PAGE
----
POLICE investigating the murder of a mother-of-two 20 years ago have developed a partial DNA profile for her murderer.
Officers hope the breakthrough could help them find the killer of Linda Bryant who was stabbed in the back, neck and chest as she walked her dog in October 1998.
DNA samples taken from 6,000 people after the murder had to be destroyed in 2013 because of changes in the law. But police are taking fresh samples to compare with the partial profile, known as a ‘crime stain’.
It was created using forensic clues from more than 100 exhibits found at the scene of the killing. Stuart Ellis, the detective inspector leading the investigation, said: ‘The crime stain is significant. It is frustrating that we only now have the advances in technology that enable us to have it.’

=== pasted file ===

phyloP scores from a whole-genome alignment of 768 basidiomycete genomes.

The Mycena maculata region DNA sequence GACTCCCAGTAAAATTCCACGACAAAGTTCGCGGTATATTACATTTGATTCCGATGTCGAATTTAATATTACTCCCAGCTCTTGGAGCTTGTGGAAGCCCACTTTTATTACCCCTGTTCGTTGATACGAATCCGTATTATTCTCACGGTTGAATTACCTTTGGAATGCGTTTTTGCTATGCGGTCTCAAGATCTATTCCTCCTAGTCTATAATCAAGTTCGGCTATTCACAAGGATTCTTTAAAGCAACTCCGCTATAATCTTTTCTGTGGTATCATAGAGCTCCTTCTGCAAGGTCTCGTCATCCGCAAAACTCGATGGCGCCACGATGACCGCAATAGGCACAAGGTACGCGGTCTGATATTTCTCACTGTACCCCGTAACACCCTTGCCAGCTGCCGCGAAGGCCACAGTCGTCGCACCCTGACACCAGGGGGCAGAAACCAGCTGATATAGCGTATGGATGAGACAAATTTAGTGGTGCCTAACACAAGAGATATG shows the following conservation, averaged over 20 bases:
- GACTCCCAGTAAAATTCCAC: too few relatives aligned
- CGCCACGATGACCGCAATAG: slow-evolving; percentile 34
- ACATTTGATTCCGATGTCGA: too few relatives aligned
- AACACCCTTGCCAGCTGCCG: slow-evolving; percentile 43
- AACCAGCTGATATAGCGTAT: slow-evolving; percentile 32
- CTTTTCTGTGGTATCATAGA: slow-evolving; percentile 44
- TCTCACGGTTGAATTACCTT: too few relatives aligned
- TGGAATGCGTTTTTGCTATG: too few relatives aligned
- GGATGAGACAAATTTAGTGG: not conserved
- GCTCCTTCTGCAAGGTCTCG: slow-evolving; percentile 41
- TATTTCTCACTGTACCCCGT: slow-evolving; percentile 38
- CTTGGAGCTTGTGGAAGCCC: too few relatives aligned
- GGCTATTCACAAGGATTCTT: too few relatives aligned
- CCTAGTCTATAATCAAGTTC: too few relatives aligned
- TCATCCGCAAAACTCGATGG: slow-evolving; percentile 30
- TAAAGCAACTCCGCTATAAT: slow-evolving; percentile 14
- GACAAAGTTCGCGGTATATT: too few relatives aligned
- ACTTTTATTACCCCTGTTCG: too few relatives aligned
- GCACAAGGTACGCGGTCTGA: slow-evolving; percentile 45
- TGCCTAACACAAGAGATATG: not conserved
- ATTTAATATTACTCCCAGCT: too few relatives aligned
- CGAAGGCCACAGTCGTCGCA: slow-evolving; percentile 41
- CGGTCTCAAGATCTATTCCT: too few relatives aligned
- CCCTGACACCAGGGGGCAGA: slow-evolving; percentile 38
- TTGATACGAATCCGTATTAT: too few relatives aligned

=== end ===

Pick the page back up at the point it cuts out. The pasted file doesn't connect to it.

Mrs Bryant, 40, was killed in her home village of Ruan High Lanes near Truro, Cornwall. A sexual motive is suspected because her clothing had been disturbed.
Her glasses mysteriously turned up at the scene months later. So far, officers have taken fresh DNA from hundreds of people across Britain.